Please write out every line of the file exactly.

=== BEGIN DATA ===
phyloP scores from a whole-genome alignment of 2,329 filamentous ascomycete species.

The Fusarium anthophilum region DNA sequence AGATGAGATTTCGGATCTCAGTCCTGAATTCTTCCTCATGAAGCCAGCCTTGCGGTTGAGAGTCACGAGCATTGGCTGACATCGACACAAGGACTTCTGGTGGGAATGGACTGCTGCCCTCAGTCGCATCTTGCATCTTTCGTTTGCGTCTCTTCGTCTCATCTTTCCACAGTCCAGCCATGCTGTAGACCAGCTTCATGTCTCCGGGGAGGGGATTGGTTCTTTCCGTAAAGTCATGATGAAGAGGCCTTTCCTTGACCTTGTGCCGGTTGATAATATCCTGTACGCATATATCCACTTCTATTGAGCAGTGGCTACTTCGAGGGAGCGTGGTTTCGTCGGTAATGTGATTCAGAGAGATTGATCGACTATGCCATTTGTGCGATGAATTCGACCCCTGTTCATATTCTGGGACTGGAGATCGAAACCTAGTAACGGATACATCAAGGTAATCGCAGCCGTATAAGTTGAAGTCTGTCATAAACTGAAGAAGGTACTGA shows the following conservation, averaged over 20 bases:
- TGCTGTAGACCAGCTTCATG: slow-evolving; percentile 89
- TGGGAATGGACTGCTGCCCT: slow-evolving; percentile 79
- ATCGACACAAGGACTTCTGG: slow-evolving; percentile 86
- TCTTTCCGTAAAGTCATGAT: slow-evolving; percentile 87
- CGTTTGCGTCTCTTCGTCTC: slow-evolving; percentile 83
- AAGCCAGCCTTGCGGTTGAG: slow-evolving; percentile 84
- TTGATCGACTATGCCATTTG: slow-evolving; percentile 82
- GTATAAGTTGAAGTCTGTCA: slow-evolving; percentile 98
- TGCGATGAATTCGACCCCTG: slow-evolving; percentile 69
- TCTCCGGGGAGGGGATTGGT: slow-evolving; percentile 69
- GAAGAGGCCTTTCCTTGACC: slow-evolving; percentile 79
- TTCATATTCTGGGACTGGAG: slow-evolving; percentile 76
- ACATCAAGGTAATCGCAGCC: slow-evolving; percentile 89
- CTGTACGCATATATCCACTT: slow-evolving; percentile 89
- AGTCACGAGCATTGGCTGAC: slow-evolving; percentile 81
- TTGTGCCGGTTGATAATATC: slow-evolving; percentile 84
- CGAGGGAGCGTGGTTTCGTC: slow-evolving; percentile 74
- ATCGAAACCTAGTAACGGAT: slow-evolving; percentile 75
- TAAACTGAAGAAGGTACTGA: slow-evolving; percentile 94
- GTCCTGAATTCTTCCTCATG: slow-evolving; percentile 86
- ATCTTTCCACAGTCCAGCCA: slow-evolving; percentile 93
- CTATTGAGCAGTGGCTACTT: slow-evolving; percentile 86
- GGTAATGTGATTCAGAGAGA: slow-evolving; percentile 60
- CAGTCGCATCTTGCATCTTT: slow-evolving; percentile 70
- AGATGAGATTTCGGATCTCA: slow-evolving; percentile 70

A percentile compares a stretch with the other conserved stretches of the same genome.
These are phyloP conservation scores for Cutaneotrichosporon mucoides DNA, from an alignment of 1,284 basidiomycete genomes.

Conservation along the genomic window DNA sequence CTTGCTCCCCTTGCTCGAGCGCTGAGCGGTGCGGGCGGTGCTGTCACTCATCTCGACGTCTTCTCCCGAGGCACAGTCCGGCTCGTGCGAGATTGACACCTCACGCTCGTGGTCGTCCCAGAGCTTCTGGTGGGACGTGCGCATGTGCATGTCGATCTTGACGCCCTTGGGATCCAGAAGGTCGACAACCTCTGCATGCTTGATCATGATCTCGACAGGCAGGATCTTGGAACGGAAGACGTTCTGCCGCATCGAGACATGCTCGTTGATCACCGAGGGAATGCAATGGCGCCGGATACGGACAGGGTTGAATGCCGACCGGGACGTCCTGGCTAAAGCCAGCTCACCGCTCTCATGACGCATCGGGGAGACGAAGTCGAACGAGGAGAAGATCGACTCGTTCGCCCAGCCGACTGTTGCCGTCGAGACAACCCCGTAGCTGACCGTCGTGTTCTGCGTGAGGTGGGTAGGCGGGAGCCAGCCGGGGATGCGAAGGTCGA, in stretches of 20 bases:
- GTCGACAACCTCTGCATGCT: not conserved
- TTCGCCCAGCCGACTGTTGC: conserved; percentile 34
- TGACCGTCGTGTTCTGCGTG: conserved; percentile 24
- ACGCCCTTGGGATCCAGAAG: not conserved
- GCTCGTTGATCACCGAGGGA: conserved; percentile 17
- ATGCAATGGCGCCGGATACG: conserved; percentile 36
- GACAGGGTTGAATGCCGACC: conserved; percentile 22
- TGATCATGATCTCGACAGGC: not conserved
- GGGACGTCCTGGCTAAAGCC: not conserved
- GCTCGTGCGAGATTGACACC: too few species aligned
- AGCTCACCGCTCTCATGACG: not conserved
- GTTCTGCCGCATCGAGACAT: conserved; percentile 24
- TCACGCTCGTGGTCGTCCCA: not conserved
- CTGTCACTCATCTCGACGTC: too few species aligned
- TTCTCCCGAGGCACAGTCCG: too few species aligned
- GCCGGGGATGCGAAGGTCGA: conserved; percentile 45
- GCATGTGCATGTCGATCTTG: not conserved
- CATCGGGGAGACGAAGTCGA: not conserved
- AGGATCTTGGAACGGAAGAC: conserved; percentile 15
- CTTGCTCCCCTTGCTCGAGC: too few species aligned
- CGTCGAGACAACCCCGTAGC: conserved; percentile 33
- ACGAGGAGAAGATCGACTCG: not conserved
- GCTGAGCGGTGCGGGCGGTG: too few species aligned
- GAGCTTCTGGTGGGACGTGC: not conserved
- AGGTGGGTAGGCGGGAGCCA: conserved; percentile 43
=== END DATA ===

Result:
phyloP scores from a whole-genome alignment of 2,329 filamentous ascomycete species.

The Fusarium anthophilum region DNA sequence AGATGAGATTTCGGATCTCAGTCCTGAATTCTTCCTCATGAAGCCAGCCTTGCGGTTGAGAGTCACGAGCATTGGCTGACATCGACACAAGGACTTCTGGTGGGAATGGACTGCTGCCCTCAGTCGCATCTTGCATCTTTCGTTTGCGTCTCTTCGTCTCATCTTTCCACAGTCCAGCCATGCTGTAGACCAGCTTCATGTCTCCGGGGAGGGGATTGGTTCTTTCCGTAAAGTCATGATGAAGAGGCCTTTCCTTGACCTTGTGCCGGTTGATAATATCCTGTACGCATATATCCACTTCTATTGAGCAGTGGCTACTTCGAGGGAGCGTGGTTTCGTCGGTAATGTGATTCAGAGAGATTGATCGACTATGCCATTTGTGCGATGAATTCGACCCCTGTTCATATTCTGGGACTGGAGATCGAAACCTAGTAACGGATACATCAAGGTAATCGCAGCCGTATAAGTTGAAGTCTGTCATAAACTGAAGAAGGTACTGA shows the following conservation, averaged over 20 bases:
- TGCTGTAGACCAGCTTCATG: slow-evolving; percentile 89
- TGGGAATGGACTGCTGCCCT: slow-evolving; percentile 79
- ATCGACACAAGGACTTCTGG: slow-evolving; percentile 86
- TCTTTCCGTAAAGTCATGAT: slow-evolving; percentile 87
- CGTTTGCGTCTCTTCGTCTC: slow-evolving; percentile 83
- AAGCCAGCCTTGCGGTTGAG: slow-evolving; percentile 84
- TTGATCGACTATGCCATTTG: slow-evolving; percentile 82
- GTATAAGTTGAAGTCTGTCA: slow-evolving; percentile 98
- TGCGATGAATTCGACCCCTG: slow-evolving; percentile 69
- TCTCCGGGGAGGGGATTGGT: slow-evolving; percentile 69
- GAAGAGGCCTTTCCTTGACC: slow-evolving; percentile 79
- TTCATATTCTGGGACTGGAG: slow-evolving; percentile 76
- ACATCAAGGTAATCGCAGCC: slow-evolving; percentile 89
- CTGTACGCATATATCCACTT: slow-evolving; percentile 89
- AGTCACGAGCATTGGCTGAC: slow-evolving; percentile 81
- TTGTGCCGGTTGATAATATC: slow-evolving; percentile 84
- CGAGGGAGCGTGGTTTCGTC: slow-evolving; percentile 74
- ATCGAAACCTAGTAACGGAT: slow-evolving; percentile 75
- TAAACTGAAGAAGGTACTGA: slow-evolving; percentile 94
- GTCCTGAATTCTTCCTCATG: slow-evolving; percentile 86
- ATCTTTCCACAGTCCAGCCA: slow-evolving; percentile 93
- CTATTGAGCAGTGGCTACTT: slow-evolving; percentile 86
- GGTAATGTGATTCAGAGAGA: slow-evolving; percentile 60
- CAGTCGCATCTTGCATCTTT: slow-evolving; percentile 70
- AGATGAGATTTCGGATCTCA: slow-evolving; percentile 70

A percentile compares a stretch with the other conserved stretches of the same genome.
These are phyloP conservation scores for Cutaneotrichosporon mucoides DNA, from an alignment of 1,284 basidiomycete genomes.

Conservation along the genomic window DNA sequence CTTGCTCCCCTTGCTCGAGCGCTGAGCGGTGCGGGCGGTGCTGTCACTCATCTCGACGTCTTCTCCCGAGGCACAGTCCGGCTCGTGCGAGATTGACACCTCACGCTCGTGGTCGTCCCAGAGCTTCTGGTGGGACGTGCGCATGTGCATGTCGATCTTGACGCCCTTGGGATCCAGAAGGTCGACAACCTCTGCATGCTTGATCATGATCTCGACAGGCAGGATCTTGGAACGGAAGACGTTCTGCCGCATCGAGACATGCTCGTTGATCACCGAGGGAATGCAATGGCGCCGGATACGGACAGGGTTGAATGCCGACCGGGACGTCCTGGCTAAAGCCAGCTCACCGCTCTCATGACGCATCGGGGAGACGAAGTCGAACGAGGAGAAGATCGACTCGTTCGCCCAGCCGACTGTTGCCGTCGAGACAACCCCGTAGCTGACCGTCGTGTTCTGCGTGAGGTGGGTAGGCGGGAGCCAGCCGGGGATGCGAAGGTCGA, in stretches of 20 bases:
- GTCGACAACCTCTGCATGCT: not conserved
- TTCGCCCAGCCGACTGTTGC: conserved; percentile 34
- TGACCGTCGTGTTCTGCGTG: conserved; percentile 24
- ACGCCCTTGGGATCCAGAAG: not conserved
- GCTCGTTGATCACCGAGGGA: conserved; percentile 17
- ATGCAATGGCGCCGGATACG: conserved; percentile 36
- GACAGGGTTGAATGCCGACC: conserved; percentile 22
- TGATCATGATCTCGACAGGC: not conserved
- GGGACGTCCTGGCTAAAGCC: not conserved
- GCTCGTGCGAGATTGACACC: too few species aligned
- AGCTCACCGCTCTCATGACG: not conserved
- GTTCTGCCGCATCGAGACAT: conserved; percentile 24
- TCACGCTCGTGGTCGTCCCA: not conserved
- CTGTCACTCATCTCGACGTC: too few species aligned
- TTCTCCCGAGGCACAGTCCG: too few species aligned
- GCCGGGGATGCGAAGGTCGA: conserved; percentile 45
- GCATGTGCATGTCGATCTTG: not conserved
- CATCGGGGAGACGAAGTCGA: not conserved
- AGGATCTTGGAACGGAAGAC: conserved; percentile 15
- CTTGCTCCCCTTGCTCGAGC: too few species aligned
- CGTCGAGACAACCCCGTAGC: conserved; percentile 33
- ACGAGGAGAAGATCGACTCG: not conserved
- GCTGAGCGGTGCGGGCGGTG: too few species aligned
- GAGCTTCTGGTGGGACGTGC: not conserved
- AGGTGGGTAGGCGGGAGCCA: conserved; percentile 43